A justice nominee of the Supreme Court, Barbara Frances Ackah-Yensu, has said that even a slightest loss of public confidence in Ghana’s judiciary is not good for the institution and the administration of justice.
Although she questioned data that have been released indicating corruption in the judiciary, she indicated that loss of confidence in the judiciary is not a good situation.
“Even the slightest of loss of confidence in the judiciary is not good,” she told the Appointments Committee of Parliament during her vetting on Tuesday October 18.
She further explained that people are unable to distinguish between judges, staff of the courts and others who play a role in the judicial system when corruption allegations are made.
“Where allegations are made against the judiciary, a lot of people are not able to distinguish between the judges, staff and other stakeholders.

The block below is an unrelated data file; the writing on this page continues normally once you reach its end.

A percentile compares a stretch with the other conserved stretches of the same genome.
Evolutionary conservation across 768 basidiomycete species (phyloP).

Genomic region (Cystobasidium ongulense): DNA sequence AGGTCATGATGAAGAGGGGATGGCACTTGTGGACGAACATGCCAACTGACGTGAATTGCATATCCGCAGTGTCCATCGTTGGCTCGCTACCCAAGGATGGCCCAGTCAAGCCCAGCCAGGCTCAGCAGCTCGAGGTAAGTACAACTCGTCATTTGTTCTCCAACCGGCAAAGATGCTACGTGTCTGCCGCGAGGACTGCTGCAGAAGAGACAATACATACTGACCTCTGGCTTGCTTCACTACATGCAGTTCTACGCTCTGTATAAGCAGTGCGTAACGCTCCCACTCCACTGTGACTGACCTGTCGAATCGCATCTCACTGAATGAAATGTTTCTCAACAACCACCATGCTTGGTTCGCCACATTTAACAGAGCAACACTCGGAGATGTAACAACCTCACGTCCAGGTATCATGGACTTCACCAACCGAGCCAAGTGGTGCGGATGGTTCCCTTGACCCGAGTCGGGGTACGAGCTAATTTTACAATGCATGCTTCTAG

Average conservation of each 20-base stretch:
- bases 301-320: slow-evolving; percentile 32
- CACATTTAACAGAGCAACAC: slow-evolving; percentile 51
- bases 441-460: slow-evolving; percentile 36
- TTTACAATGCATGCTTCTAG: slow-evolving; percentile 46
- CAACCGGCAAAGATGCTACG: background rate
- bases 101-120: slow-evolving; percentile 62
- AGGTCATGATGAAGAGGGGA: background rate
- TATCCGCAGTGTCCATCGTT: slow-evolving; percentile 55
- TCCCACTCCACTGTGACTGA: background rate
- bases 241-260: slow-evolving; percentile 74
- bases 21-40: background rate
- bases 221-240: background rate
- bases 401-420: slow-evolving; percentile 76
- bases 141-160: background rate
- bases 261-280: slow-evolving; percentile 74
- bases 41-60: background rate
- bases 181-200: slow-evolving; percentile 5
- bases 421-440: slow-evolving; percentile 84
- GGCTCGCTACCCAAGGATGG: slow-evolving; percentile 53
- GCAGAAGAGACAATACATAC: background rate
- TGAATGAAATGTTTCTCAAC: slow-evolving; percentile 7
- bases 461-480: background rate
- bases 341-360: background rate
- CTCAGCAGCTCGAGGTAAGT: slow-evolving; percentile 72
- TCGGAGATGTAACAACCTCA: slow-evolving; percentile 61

“The [corruption] data as I know it is not accurate,” she said.
The Afrobarometer report for 2-22 released by the Ghana Centre for Democratic Development (CDD-Ghana) listed the judges and magistrates among the top five considered most/all are involved in corruption.
The report said Police 65%; Presidency 55%; Members of Parliament 54%; Judges and magistrates 46%; and Tax Officials 46%.
“What is particularly worrying is the fact that, in the history of the Afrobarometer survey, there was a time (Round 2, 2002) in which only 11% perceived the presidency to be corrupt and 21% perceived members of parliament to be corrupt.
“The combined picture of low trust and high perceptions of corruption among institutions presents a challenge to our march towards democratic consolidation,” the report released On Tuesday, 26th July 2022 said.